Traverse City Record-Eagle
---- — - To: Austin Wolfgram, an Elk Rapids High School junior, who attained a top score of 36 on the Dec. 13 ACT college admissions exam; he missed just two questions out of 210, a testament to his self-direction, said his dad, Vern. The day Austin took the test Vern Wolfgram was undergoing brain surgery for brain cancer. “It was a little rough,” Austin said. Fewer than one-tenth of 1 percent of students who take the ACT earn a top score of 36, said Katie Wacker, spokeswoman for ACT, Inc. Austin is also active in a variety of academic and afterschool activities.
- To area teachers who found a variety of ways to make the Civil Rights Era and Martin Luther King Jr. relevant to students for the observance of King's birthday last week. Teachers used video of the violence of the era, including fire-bombed buses and people being beaten. Ben Zenner, who teaches a lesson on stereotypes during his United States history class at Traverse City West Senior High School, said he also discusses the case of Emmet Till, an African-American 14-year-old who was murdered in Mississippi in 1955.
- To about 80 trails advocates from across Michigan who were expected to attend a state trails "summit" in Acme to map ways to connect Michigan’s recreational trails systems over the next five years and bolster its reputation as the “Trails State.” Michigan has more than 12,000 miles of recreational trails, including 2,626 miles of rail trails.The summit was part of a larger,week-long Michigan Recreation & Parks Association conference and trade show at the Grand Traverse Resort & Spa.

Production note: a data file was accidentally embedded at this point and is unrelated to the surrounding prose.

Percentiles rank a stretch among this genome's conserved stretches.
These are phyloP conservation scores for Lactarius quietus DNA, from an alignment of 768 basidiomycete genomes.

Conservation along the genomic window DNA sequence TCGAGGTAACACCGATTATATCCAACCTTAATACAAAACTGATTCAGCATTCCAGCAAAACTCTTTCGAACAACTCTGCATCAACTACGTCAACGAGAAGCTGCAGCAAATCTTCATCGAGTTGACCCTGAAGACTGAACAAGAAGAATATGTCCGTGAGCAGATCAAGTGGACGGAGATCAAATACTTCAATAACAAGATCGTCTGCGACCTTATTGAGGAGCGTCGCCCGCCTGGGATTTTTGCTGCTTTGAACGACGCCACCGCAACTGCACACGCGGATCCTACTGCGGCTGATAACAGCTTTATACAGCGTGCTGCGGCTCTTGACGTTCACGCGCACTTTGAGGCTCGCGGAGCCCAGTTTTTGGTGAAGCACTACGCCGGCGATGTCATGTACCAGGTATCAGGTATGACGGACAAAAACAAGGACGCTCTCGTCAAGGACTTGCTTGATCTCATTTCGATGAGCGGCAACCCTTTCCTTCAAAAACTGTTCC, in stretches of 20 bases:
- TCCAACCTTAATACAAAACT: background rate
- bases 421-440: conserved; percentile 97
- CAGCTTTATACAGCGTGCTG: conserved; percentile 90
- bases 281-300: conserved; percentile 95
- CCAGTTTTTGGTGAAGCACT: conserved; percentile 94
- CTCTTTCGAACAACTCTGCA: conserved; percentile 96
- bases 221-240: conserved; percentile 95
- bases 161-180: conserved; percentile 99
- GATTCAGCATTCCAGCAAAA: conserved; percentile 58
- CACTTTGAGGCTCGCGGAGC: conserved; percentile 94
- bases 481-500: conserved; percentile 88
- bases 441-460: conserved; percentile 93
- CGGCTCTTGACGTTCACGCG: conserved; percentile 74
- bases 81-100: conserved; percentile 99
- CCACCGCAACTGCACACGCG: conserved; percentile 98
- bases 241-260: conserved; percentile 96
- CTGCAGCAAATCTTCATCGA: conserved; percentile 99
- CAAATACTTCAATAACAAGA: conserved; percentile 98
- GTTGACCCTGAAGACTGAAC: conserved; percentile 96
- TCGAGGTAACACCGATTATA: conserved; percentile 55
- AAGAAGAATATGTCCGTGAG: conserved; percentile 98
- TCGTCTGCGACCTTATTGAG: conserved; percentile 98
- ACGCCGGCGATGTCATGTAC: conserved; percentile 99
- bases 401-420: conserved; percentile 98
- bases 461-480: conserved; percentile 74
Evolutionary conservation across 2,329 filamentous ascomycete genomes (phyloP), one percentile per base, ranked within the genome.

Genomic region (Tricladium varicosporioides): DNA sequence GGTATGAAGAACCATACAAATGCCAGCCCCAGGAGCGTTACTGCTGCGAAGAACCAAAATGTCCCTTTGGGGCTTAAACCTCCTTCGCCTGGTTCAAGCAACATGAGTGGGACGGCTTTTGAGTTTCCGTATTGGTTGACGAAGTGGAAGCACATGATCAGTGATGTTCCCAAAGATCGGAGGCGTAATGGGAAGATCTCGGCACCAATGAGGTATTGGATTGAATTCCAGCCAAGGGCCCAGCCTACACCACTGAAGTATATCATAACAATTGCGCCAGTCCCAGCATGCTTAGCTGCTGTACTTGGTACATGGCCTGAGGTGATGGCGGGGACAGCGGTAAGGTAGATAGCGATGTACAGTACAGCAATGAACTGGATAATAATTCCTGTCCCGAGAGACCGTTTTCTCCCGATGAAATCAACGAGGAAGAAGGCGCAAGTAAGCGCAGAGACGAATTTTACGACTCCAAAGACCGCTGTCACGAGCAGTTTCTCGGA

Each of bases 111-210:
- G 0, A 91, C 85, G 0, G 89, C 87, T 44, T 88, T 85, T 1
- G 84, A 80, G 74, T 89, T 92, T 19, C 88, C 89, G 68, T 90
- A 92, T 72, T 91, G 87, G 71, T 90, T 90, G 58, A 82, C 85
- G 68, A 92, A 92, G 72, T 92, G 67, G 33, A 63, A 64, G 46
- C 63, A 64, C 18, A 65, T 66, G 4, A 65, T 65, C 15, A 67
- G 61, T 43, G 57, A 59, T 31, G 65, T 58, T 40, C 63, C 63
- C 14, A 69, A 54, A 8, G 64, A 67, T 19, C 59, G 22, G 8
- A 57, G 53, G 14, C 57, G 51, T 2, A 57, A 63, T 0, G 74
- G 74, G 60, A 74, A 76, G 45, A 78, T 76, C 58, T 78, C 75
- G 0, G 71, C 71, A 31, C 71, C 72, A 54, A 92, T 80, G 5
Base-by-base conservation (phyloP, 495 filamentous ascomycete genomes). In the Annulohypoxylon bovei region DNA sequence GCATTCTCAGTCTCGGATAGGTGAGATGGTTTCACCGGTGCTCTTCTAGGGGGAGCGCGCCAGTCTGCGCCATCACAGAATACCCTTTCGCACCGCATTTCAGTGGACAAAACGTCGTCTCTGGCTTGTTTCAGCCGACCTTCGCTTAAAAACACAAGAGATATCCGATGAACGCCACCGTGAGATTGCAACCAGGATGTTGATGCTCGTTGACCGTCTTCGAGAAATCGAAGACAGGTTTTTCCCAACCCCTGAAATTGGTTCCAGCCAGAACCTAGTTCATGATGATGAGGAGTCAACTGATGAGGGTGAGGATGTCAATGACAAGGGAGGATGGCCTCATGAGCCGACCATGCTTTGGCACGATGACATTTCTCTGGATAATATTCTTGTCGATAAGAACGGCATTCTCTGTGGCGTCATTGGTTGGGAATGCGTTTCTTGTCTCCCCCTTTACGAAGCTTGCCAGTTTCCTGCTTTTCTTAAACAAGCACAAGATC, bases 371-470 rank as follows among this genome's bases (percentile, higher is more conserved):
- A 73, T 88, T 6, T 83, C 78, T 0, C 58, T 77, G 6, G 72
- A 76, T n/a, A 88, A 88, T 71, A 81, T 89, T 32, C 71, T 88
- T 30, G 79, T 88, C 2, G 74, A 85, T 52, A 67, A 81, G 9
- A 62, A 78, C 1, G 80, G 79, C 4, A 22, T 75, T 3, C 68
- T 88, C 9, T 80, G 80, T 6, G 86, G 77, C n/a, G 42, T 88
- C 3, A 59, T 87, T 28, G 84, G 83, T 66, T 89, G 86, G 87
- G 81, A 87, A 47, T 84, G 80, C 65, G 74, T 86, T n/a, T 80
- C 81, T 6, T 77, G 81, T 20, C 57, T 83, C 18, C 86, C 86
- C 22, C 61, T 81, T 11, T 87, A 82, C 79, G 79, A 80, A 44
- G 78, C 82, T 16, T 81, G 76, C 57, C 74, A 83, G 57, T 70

- To the Bijou by the Bay theater which will soon add 3D capability.Traverse City Film Festival co-founder Michael Moore said the new function will be used sparingly so films, including “Gravity,” can be “seen the way they were meant to be seen.” Bijou by the Bay, a Film Festival’spin-off, is located in the city-owned Con Foster Museum at Clinch Park.
- To a partnership between nonprofit groups, Grand Traverse County resident Barb Lemcool and Michigan Department of Corrections inmates that has led to little libraries popping up in the Grand Traverse region. The libraries are waterproof boxes with Plexiglas doors stuffed full of children’s books. Many are mounted on posts outside schools and parks. Patrons are urged to take a book, read a book, return a book. Lemcool got the idea from a similar program in Kalkaska County. She used money her late mother-in-law left for local libraries. Nonprofits donated 300 books and Pugsley Correctional Facility inmates built the 16 little libraries.